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Lineage, War, Family – Michel von Ehenheim (1462/63-1518)

Michel von Ehenheim came from a large family of Franconian Imperial knights who had long served the margraves of Brandenburg-Ansbach. His work, not an autobiography in the modern sense but rather a family chronicle, was composed for the honor and pleasure of his kinsmen and their descendants. Ehenheim’s life of service to princes and monarchs was probably more typical of the lesser nobles of this time than the incessant feuds and brawls of the better known Götz von Berlichingen. Ehenheim’s account of his domestic life differs from Bernard Zink’s in that it is a spare register of major events and forms a kind of appendix to the chronicle. Above all, this text displays a nobleman’s dedication to the military way of life and attests to Ehenheim’s pride in his lineage and Franconian identity.

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In the name of the Almighty, Merciful, Eternal, Kind God, the Virgin Mary, and the holy knight St. George, also in the name of the holy bishop Kilian, our head, lord of the land and the duchy of Franconia (1).

In 1515 on the eighth day after St. Kilian’s Day [15 July], I, Michael von Ehenheim zu Wallmerspach, a knight, began this book. It was written by my own hand, to please and perpetuate the memory of the name and lineage of Ehenheim. The following records such things that I experienced, especially in the land and duchy of Franconia, where most of them [the Ehenheims] had their seats and lie buried; it also records how many epithets they had and partly still have, those who are still living. May God give long life! I record whatever was heard about an Ehenheim and retained in memory into the third generation [ . . . ]. Such, down to the present day, has been the name and lineage of Ehenheim, whom many have called the noblest of all nobles in the land of Franconia.

There is no difference among those of this name and lineage with respect to either coats of arms or helmet devices, rather all have the same arms. Therefore, dear kinsmen and friends and all descendants of this lineage, receive in a friendly and kind manner this record of experiences, written by me, Michael von Ehenheim, knight, to the perpetual memory of the name. May Almighty God and His dear mother Mary pray for me and all of my name, as I am willing to do here and, God willing, there for both living and dead, amen!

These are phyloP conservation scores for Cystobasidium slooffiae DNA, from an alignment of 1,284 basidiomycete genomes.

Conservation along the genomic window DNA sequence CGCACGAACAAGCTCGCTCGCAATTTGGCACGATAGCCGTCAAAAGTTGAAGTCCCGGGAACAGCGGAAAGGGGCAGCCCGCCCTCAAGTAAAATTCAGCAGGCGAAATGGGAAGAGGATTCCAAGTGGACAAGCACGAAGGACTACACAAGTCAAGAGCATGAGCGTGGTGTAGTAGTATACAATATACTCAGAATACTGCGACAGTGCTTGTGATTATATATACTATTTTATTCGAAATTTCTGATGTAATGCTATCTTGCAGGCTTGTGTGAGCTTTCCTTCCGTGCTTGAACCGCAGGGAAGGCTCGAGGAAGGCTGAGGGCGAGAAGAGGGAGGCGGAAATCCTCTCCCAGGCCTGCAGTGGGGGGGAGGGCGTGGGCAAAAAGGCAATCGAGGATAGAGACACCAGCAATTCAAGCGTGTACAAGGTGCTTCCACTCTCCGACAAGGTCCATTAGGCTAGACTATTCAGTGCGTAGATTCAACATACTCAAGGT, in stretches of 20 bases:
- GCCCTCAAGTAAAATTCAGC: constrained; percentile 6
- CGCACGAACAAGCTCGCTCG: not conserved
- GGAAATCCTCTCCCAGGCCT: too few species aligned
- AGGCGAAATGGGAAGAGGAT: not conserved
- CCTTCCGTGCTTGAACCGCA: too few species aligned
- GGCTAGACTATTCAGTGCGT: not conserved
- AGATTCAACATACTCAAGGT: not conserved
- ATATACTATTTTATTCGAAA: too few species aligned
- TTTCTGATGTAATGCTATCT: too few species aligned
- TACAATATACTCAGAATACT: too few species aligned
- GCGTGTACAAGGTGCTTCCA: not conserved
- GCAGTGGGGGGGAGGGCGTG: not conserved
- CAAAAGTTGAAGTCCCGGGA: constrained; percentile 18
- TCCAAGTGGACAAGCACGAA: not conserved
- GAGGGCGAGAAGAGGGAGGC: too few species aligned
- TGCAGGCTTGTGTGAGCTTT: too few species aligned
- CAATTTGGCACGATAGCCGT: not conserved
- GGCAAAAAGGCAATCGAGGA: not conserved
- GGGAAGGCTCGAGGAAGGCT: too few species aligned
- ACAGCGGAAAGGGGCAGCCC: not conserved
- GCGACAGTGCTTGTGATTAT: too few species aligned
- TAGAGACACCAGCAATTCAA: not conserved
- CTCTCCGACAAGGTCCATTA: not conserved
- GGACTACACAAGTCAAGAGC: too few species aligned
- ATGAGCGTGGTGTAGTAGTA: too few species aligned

[Hungary 1491]

In 1490 King Matthias, king of Hungary, died during Holy Week. He died in King Ladislaus’ chambers in the castle at Vienna, and his body was taken in secret from Vienna by ship to Stuhlweissenburg [Székesfehérvár] and buried in the church there. And I, Michael von Ehenheim, was at his grave when the Roman King conquered Stuhlweissenburg. [ . . . ]

In the same year Duke Sigismund of Austria (2) transferred his land and subjects to the Roman king, Maximilian. I was there in the Roman king’s entourage, and I witnessed the act in the presence of his [Sigismund’s] wife, a duchess [Katharina] of Saxony. Margrave Sigismund of Brandenburg and many counts and lords were also there. Emperor Frederick [III] as [senior] archduke ordered that the Roman king, as the most closely related archduke, and his governors should receive the homage of this land and subjects. This happened during Lent in 1491. [ . . . ]

(1) St. Kilian (d. 688) was the Irish founder of the diocese of Würzburg; he is patron of Franconia – trans.
(2) The childless Count Sigismund of Tyrol surrendered his lands to King Maximilian I – trans.

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